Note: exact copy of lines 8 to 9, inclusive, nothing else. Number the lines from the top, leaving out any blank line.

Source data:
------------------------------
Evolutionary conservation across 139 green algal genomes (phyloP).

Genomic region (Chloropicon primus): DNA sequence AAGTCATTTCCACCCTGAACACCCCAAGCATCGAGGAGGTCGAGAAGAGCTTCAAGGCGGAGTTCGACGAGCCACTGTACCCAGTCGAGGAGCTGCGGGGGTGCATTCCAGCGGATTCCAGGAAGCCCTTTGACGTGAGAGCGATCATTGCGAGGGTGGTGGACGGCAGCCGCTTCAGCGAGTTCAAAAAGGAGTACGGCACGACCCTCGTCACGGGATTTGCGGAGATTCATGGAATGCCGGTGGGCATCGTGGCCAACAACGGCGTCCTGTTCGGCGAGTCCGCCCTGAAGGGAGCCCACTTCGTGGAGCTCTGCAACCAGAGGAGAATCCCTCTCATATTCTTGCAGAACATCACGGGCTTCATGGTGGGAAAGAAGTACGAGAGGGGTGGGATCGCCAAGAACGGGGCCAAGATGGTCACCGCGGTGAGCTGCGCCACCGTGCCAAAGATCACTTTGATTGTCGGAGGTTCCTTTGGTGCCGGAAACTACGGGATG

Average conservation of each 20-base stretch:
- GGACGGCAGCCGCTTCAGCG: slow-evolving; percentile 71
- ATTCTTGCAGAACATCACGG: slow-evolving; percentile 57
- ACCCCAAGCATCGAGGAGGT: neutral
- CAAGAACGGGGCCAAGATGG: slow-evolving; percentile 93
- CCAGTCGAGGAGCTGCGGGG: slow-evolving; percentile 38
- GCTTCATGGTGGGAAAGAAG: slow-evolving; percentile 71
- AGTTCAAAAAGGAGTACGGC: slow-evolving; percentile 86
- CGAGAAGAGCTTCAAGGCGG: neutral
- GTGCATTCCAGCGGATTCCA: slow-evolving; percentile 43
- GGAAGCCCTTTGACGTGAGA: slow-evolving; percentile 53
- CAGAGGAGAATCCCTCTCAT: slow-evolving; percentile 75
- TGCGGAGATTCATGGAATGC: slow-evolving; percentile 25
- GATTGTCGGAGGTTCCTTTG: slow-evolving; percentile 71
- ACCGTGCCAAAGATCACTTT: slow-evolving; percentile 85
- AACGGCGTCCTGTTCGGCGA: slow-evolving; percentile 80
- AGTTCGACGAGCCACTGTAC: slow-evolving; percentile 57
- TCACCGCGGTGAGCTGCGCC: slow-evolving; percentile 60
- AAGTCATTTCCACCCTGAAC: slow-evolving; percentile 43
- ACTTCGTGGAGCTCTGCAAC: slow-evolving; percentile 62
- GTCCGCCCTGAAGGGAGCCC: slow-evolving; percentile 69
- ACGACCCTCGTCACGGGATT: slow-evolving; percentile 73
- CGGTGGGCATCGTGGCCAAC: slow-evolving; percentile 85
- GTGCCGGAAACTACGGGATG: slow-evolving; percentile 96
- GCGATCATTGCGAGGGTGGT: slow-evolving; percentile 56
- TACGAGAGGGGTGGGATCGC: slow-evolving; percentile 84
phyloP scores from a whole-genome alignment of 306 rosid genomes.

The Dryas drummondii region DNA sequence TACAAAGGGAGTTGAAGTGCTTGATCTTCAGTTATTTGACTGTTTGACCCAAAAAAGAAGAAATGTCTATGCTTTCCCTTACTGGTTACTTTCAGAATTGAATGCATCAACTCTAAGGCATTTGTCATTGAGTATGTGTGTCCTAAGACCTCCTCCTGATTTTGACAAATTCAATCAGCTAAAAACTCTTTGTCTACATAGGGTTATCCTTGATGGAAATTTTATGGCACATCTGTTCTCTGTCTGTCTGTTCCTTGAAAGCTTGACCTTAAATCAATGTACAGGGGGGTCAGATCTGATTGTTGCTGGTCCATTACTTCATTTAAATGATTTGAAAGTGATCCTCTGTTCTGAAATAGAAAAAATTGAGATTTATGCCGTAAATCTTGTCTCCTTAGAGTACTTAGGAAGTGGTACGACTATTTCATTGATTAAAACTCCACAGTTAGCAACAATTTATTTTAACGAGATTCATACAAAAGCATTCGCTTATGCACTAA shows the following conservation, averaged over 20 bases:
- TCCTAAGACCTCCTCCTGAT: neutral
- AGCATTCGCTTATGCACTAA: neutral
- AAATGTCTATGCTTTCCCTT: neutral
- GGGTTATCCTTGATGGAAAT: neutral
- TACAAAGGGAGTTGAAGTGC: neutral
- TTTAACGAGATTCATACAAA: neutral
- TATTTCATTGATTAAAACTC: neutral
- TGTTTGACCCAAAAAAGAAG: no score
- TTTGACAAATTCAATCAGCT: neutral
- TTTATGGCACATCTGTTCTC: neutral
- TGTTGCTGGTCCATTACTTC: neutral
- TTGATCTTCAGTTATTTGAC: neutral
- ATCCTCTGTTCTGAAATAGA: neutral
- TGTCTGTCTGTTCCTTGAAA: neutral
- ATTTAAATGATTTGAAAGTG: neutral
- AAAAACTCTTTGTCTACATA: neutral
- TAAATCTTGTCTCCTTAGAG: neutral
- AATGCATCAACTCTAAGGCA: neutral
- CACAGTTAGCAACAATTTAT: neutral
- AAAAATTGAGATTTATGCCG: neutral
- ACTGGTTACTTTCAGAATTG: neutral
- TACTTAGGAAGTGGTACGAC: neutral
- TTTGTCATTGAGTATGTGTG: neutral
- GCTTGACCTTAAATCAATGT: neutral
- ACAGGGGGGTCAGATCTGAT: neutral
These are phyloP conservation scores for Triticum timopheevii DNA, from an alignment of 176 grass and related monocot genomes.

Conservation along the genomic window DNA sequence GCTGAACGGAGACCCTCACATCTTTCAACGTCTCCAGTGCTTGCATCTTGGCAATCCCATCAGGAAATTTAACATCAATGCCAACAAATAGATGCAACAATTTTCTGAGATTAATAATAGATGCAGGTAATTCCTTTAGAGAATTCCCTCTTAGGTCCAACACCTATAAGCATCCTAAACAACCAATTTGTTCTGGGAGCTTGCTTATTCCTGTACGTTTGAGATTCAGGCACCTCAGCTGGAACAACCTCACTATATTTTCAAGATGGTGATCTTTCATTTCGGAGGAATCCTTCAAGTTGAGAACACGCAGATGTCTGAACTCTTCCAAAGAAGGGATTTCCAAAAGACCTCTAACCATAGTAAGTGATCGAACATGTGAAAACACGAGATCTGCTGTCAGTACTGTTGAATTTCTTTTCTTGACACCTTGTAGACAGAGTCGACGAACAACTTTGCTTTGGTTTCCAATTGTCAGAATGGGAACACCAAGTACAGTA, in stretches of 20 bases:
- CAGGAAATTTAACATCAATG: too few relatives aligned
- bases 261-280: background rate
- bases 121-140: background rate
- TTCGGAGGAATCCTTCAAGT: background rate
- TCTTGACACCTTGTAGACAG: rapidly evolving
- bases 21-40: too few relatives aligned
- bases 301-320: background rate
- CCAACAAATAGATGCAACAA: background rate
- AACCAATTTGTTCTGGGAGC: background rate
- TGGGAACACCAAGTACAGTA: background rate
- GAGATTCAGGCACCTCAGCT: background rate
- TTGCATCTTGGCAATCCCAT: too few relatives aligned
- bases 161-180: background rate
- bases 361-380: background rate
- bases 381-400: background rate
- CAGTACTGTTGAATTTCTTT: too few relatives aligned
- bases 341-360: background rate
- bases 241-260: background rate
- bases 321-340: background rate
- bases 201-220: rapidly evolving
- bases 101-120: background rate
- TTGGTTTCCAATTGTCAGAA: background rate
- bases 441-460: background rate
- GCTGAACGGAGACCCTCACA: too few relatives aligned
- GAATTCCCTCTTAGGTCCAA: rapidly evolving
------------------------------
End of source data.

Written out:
- CCAGTCGAGGAGCTGCGGGG: slow-evolving; percentile 38
- GCTTCATGGTGGGAAAGAAG: slow-evolving; percentile 71